Like everything in life, you need a plan to succeed. The same goes for your personal finances. No one is completely financially secure unless you have amassed millions of dollars and decide to live off the nest for the rest of your life.
Unfortunately, most people are not prepared for retirement. Financial planning is crucial in achieving your goals of comfortably retiring. But that said, how do you write a financial plan without any formal education?
Below is a quick step-by-step guide to writing your own financial plan. Sure, a professional financial planner may be able to give you a more comprehensive financial plan, but this will be a good step forward in understanding your needs and clearing up some of the stumbling blocks.
1. What are your goals?
Don’t be afraid to dream – you only live once. Think about the size of the house, education, your family, etc. Write down these thoughts about what you want the future to look like. Once you’ve written down your ideals, don’t forget to factor in mundane things like child rearing, insurance, etc.
Your goals should be:
* Education. Regardless of your age, additional education and training is needed for a career switch or self-improvement. Many people take college courses (even with teens) or upgrade to an MBA to climb the corporate ladder. Even if college education is for you, you should still plan for your kids’ college education unless you plan on leaving them to their own devices.
* Career. In which field do you want to work? Is it a creative job or a typical 9-5? Or do you want to be your own boss? Want to create multiple sources of passive income?
* Lifestyle. Is work or family more important? Are you dealing with ‘simpler living’? Would you like a Porsche or BMW? Do you want to live in a mansion, a house by the sea, etc.? Do you have expensive hobbies like golfing? All of these cost money, so charting your expenses and aligning them with your income is necessary to achieve your lifestyle goals.
* Pension. Don’t forget the pension. It is a time when you lose your income. So how do you want to live while you’re retired? Are you going to write down your house, move in with your children or move to a retirement home?
* Insurance. Nothing is certain in life. You must be insured for worst-case scenarios. Every financial plan should have provisions for insurance.
These goals may seem daunting, but they don’t have to be wishful thinking. The actual money set aside can be a lot less than you think, if effective financial planning is involved.
2. Plan your income
Of course, your financial plan isn’t just about your dreams. How are you going to pay it? I assume you are not a sugar daddy so you should be following a life of work. Most people have their career path mapped out in this format – going to college, looking for a job, working hard up the ladder and retiring.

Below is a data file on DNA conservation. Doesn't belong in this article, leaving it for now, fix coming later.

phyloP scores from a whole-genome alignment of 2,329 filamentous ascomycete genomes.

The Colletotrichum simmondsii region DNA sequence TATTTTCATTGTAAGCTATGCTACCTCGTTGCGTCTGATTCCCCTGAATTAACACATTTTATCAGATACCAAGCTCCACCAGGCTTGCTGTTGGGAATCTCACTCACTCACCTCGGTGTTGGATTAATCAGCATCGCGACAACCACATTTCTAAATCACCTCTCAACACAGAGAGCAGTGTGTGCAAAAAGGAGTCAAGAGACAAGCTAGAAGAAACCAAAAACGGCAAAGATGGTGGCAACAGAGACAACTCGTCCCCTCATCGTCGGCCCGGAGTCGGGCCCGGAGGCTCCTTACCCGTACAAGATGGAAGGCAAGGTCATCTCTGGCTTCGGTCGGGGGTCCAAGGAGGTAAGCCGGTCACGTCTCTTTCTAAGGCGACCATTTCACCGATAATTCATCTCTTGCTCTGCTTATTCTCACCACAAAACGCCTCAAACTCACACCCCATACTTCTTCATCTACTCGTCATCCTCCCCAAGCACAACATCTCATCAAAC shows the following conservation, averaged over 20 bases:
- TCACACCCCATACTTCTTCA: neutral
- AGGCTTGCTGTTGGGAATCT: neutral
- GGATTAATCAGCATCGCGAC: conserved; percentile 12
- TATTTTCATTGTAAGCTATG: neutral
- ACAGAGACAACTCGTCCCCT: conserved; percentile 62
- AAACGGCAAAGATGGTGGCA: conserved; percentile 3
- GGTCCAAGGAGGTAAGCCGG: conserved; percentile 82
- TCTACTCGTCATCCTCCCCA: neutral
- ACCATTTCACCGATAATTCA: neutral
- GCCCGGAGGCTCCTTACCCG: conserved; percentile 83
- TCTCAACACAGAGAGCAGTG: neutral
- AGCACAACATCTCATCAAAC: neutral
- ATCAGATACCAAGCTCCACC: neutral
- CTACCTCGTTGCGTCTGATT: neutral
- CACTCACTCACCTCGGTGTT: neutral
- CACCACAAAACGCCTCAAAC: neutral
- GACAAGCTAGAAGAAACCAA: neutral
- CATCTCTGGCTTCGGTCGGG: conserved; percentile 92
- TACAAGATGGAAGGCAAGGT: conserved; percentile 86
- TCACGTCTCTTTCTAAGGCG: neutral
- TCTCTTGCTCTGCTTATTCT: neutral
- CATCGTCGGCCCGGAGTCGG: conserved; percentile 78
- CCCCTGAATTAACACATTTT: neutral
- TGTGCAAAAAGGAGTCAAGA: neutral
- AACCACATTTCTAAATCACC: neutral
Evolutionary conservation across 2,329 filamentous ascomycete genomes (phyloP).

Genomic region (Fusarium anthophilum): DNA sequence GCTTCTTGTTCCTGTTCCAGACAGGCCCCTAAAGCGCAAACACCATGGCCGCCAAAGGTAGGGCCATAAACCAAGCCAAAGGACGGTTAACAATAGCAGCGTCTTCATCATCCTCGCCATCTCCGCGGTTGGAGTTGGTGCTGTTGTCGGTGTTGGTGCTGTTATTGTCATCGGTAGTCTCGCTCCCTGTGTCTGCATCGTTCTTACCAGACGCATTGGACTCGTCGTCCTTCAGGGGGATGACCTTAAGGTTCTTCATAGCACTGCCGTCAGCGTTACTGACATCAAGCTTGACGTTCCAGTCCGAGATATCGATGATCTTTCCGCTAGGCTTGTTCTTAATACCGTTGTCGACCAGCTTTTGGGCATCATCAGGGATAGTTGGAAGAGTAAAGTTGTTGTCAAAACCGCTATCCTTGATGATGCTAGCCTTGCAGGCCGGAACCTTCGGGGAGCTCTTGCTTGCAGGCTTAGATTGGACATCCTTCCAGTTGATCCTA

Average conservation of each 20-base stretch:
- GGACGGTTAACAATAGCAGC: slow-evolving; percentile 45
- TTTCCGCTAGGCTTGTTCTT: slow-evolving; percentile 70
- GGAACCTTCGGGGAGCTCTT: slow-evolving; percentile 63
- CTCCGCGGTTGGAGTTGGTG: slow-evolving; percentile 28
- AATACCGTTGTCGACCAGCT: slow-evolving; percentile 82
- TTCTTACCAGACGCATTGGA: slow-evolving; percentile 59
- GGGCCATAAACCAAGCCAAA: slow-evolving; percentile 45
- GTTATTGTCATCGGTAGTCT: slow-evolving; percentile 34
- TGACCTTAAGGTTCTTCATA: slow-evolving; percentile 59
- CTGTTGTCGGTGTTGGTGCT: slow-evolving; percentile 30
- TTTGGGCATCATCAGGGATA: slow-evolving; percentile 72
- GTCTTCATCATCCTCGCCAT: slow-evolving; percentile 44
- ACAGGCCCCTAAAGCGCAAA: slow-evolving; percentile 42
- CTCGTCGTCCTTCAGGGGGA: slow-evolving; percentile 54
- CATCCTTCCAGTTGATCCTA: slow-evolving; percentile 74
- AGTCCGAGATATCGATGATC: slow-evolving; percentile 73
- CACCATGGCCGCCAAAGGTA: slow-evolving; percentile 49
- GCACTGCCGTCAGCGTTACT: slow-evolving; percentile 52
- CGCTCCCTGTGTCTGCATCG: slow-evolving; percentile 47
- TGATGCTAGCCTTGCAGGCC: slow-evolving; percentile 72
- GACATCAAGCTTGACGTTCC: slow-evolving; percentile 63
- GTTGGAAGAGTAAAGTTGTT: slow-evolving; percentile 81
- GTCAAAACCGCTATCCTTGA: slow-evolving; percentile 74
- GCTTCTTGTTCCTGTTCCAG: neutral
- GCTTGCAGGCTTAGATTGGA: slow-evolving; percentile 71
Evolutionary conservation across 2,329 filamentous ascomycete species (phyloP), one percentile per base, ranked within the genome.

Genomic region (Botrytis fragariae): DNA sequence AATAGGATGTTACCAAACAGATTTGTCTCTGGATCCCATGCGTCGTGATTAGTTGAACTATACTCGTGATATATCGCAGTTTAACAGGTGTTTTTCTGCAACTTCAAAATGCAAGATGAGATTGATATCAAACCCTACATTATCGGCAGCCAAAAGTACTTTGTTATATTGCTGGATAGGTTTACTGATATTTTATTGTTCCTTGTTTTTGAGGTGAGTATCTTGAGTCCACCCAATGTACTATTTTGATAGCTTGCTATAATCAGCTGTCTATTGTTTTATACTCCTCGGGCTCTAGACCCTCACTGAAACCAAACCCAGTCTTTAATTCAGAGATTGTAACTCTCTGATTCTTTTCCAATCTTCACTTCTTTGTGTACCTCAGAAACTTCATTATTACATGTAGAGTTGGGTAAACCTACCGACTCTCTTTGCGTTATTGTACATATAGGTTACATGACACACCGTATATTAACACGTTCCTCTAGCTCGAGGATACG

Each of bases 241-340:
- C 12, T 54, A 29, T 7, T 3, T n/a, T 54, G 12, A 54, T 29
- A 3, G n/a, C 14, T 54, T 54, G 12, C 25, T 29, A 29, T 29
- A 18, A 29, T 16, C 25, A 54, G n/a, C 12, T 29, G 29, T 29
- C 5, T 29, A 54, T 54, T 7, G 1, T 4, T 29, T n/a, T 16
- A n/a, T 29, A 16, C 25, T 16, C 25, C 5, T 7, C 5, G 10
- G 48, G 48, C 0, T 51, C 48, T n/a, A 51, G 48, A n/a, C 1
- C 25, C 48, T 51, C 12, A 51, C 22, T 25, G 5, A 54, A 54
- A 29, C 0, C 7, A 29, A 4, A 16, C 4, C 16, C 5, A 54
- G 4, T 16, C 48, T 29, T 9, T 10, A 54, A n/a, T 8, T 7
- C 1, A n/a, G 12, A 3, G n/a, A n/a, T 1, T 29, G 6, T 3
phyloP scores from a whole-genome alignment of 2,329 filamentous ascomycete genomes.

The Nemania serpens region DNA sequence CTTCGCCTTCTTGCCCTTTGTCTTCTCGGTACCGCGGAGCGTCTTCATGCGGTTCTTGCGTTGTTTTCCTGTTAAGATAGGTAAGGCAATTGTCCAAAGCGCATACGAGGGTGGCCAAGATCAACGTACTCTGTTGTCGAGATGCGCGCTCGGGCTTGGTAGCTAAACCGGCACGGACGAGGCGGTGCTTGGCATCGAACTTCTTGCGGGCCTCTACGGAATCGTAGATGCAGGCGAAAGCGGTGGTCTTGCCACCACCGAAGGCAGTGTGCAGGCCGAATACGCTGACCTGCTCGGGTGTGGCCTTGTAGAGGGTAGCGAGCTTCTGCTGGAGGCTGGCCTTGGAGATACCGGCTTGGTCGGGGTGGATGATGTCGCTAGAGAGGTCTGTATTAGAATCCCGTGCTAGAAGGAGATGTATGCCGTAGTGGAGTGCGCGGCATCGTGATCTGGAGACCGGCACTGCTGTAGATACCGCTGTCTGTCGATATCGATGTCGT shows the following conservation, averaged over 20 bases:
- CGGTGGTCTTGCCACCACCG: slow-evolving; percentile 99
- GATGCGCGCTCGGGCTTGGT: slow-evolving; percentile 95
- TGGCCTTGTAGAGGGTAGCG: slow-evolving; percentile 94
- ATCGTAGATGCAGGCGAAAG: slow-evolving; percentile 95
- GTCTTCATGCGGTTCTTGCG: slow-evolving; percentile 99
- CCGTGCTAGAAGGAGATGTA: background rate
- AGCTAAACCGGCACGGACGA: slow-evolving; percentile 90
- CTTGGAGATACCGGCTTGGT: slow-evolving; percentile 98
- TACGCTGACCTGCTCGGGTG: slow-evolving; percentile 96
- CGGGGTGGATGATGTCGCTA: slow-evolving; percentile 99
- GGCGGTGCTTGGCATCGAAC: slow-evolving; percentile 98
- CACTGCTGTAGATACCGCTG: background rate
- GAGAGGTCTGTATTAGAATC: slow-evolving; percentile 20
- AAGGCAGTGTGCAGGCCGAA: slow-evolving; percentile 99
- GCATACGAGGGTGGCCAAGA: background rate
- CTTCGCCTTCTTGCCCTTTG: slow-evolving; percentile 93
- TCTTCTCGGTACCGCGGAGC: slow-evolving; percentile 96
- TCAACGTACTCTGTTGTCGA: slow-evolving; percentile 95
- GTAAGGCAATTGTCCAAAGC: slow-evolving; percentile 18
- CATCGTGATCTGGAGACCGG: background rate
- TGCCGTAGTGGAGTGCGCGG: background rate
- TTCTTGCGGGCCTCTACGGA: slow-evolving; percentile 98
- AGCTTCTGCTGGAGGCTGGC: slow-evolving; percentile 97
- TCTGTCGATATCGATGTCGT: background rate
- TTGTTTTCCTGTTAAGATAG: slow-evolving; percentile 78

There is nothing wrong with race, except that there is great uncertainty in today’s globalized environment. People are constantly changing jobs because of layoffs or to seek new challenges.
Instead of a day job, consider starting a business or becoming a freelancer to sell your skills. Doing business isn’t just for those with money, MBAs, or connections. You can start a home business to maintain your lawn, make money online with a website or a vending machine.
In addition to becoming your own boss, you can find other income through network marketing or investing.
Investing is efficient for building side income because it simply grows the money you already have. You can buy gold, stocks, bonds, real estate, etc.
Whether you are a business owner or an employee, you should not leave your money idly under your mattress. Even putting your money in an online savings account is more profitable.
3. Writing your financial plan
At its core, a financial plan is a lifetime budget. You budget not just your next paycheck, but for your entire life. Planning means knowing how you will get there and when you will get there. There are no hard and fast rules.
You must be rational enough to assess your current situation, creative enough to see what is possible, and have the integrity to carry out the plan. Remember that just because it’s on paper doesn’t mean it will happen – you have to decide to go ahead and follow through on your goals.
Get started by doing the following:
* Timeline. Determine where you want to be in five years? Ten? Thirty? Fifty?
* Research necessary costs. Your current “bills” plus 5% inflation per year. Don’t forget to consider life insurance, health insurance, auto insurance, etc.
* Research luxury costs. What you want to do. Cruises, nice cars, nice house, etc.
* Plan income strategy. For most people, they start with salaries. But remember that your job is not your only income. Starting a side business, a hobby to earn money, or even making money online are viable options for additional income.
* Plan investments. Investing is simply a must to counter…